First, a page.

Accepted Paper:

Desert roses, museums and other stories: art and history narratives in and about Qatar  

Author:

Alexandra Bounia (UCL)

Paper short abstract:

This paper aims to explore how certain objects are used to construct narratives, raise emotions and consolidate perceptions about the self and the Other as part of political museum projects in the Middle East, taking as a case study the use of the dessert rose in Qatar's museum and touristic scene.

Paper long abstract:

The desert rose, a fragile formation of gypsum or barite crystals including sand grains, has been chosen by Jean Novel, the famous French architect, as an inspiration of his design for the new National Museum in Qatar, which is planned to open at the end of 2018. The building, encircling the old Fariq Al Salatah palace, is intended to be both a monument and a metaphor: a huge sculpture that will pay tribute and encourage emotive associations of contemporary Qatar with values such as rarity, fragility, beauty, timelessness. The building as a work of art itself will contribute to the affirmation of a particular discourse that aims to encourage a different perception and understanding of this small state: instead of a "nouveau riche" country owning its prosperity to oil and gas, a timeless, fascinating, unique and elaborate cultural reserve.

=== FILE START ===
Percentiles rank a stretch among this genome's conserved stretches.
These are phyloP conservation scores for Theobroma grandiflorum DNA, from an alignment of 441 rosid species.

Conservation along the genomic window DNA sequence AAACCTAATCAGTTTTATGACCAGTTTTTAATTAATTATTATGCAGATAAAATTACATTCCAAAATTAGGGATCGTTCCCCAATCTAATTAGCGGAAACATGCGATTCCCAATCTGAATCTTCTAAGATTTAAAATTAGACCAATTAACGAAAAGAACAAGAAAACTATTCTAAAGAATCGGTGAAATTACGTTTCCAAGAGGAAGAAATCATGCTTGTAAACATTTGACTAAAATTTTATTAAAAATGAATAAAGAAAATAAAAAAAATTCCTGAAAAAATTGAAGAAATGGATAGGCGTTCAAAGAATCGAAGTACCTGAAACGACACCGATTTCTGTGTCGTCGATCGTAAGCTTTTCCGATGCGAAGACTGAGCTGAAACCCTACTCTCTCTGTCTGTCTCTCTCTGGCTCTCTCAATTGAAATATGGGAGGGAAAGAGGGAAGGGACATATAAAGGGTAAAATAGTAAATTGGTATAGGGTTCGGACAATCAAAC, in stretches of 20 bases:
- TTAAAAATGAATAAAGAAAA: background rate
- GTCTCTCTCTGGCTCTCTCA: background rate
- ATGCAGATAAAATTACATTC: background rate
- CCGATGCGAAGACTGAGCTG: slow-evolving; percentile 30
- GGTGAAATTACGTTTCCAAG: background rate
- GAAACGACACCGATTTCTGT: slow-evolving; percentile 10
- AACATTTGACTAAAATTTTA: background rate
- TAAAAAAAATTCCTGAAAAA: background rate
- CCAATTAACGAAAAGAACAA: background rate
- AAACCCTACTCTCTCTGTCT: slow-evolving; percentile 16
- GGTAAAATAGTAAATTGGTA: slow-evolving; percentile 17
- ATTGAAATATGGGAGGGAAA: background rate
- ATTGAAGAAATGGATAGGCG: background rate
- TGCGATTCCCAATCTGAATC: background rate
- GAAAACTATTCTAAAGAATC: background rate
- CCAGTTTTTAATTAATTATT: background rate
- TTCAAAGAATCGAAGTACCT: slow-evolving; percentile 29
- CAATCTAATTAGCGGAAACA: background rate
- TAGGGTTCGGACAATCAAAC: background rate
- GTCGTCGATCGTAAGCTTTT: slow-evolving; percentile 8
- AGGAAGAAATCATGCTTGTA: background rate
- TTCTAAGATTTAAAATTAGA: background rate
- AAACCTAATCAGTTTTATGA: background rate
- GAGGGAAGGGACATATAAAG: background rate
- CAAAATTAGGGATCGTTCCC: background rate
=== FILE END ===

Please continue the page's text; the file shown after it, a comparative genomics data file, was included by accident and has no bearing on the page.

At the same time, the search for desert roses has become an important part of efforts to "lure tourists" (The Peninsula, 15/11/2016). Organised trips to the desert for "rose hunting" are further supported by references to the intangible qualities of these delicate objects that can "neutralise bad energy, purify and heal" (online).

Not surprisingly, desert roses have been introduced into the Qatari Museums shops as well: visitors can purchase decorative desert roses or even cashmere scarfs that "pay tribute to this nature's marvel" (inq-online.com).

This paper aims to use this particular object to explore the construction of artistic and historical narratives in museums in Qatar.

Panel P030
Art and History Museums in the Middle East as places of social and political production